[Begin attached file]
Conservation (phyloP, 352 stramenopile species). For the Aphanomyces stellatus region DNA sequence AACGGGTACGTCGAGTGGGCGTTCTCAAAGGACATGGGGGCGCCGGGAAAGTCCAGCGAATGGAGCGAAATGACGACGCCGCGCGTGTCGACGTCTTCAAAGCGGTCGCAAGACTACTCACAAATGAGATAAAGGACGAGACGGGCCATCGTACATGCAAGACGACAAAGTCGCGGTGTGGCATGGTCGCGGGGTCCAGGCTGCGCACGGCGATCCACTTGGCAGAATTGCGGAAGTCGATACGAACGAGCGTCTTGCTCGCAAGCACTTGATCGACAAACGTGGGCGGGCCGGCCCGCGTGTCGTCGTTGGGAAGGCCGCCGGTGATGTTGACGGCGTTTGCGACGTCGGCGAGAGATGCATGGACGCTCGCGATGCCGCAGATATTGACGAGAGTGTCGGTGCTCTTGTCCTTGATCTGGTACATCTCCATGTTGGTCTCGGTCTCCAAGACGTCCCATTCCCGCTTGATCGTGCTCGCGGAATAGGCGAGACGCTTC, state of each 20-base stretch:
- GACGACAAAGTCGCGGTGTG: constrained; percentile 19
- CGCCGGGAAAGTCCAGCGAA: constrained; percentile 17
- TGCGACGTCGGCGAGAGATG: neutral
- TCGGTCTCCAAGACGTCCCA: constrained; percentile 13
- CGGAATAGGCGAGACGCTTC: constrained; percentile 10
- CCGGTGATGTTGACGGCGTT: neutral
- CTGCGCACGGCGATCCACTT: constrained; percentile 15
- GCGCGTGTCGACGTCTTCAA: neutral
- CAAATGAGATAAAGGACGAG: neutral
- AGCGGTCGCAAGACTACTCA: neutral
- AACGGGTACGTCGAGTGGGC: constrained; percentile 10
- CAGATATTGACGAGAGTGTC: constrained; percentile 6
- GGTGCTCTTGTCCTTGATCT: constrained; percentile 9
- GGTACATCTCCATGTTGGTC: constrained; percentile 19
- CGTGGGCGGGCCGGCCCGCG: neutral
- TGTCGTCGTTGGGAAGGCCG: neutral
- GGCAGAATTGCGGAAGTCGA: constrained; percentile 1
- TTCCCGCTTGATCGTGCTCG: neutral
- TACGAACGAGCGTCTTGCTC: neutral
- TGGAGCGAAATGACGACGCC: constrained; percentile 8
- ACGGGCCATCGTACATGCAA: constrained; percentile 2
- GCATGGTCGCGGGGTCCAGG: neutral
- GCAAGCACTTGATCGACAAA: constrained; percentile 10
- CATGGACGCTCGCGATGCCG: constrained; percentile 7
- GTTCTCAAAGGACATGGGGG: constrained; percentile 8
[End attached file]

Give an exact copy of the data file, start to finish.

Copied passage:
Conservation (phyloP, 352 stramenopile species). For the Aphanomyces stellatus region DNA sequence AACGGGTACGTCGAGTGGGCGTTCTCAAAGGACATGGGGGCGCCGGGAAAGTCCAGCGAATGGAGCGAAATGACGACGCCGCGCGTGTCGACGTCTTCAAAGCGGTCGCAAGACTACTCACAAATGAGATAAAGGACGAGACGGGCCATCGTACATGCAAGACGACAAAGTCGCGGTGTGGCATGGTCGCGGGGTCCAGGCTGCGCACGGCGATCCACTTGGCAGAATTGCGGAAGTCGATACGAACGAGCGTCTTGCTCGCAAGCACTTGATCGACAAACGTGGGCGGGCCGGCCCGCGTGTCGTCGTTGGGAAGGCCGCCGGTGATGTTGACGGCGTTTGCGACGTCGGCGAGAGATGCATGGACGCTCGCGATGCCGCAGATATTGACGAGAGTGTCGGTGCTCTTGTCCTTGATCTGGTACATCTCCATGTTGGTCTCGGTCTCCAAGACGTCCCATTCCCGCTTGATCGTGCTCGCGGAATAGGCGAGACGCTTC, state of each 20-base stretch:
- GACGACAAAGTCGCGGTGTG: constrained; percentile 19
- CGCCGGGAAAGTCCAGCGAA: constrained; percentile 17
- TGCGACGTCGGCGAGAGATG: neutral
- TCGGTCTCCAAGACGTCCCA: constrained; percentile 13
- CGGAATAGGCGAGACGCTTC: constrained; percentile 10
- CCGGTGATGTTGACGGCGTT: neutral
- CTGCGCACGGCGATCCACTT: constrained; percentile 15
- GCGCGTGTCGACGTCTTCAA: neutral
- CAAATGAGATAAAGGACGAG: neutral
- AGCGGTCGCAAGACTACTCA: neutral
- AACGGGTACGTCGAGTGGGC: constrained; percentile 10
- CAGATATTGACGAGAGTGTC: constrained; percentile 6
- GGTGCTCTTGTCCTTGATCT: constrained; percentile 9
- GGTACATCTCCATGTTGGTC: constrained; percentile 19
- CGTGGGCGGGCCGGCCCGCG: neutral
- TGTCGTCGTTGGGAAGGCCG: neutral
- GGCAGAATTGCGGAAGTCGA: constrained; percentile 1
- TTCCCGCTTGATCGTGCTCG: neutral
- TACGAACGAGCGTCTTGCTC: neutral
- TGGAGCGAAATGACGACGCC: constrained; percentile 8
- ACGGGCCATCGTACATGCAA: constrained; percentile 2
- GCATGGTCGCGGGGTCCAGG: neutral
- GCAAGCACTTGATCGACAAA: constrained; percentile 10
- CATGGACGCTCGCGATGCCG: constrained; percentile 7
- GTTCTCAAAGGACATGGGGG: constrained; percentile 8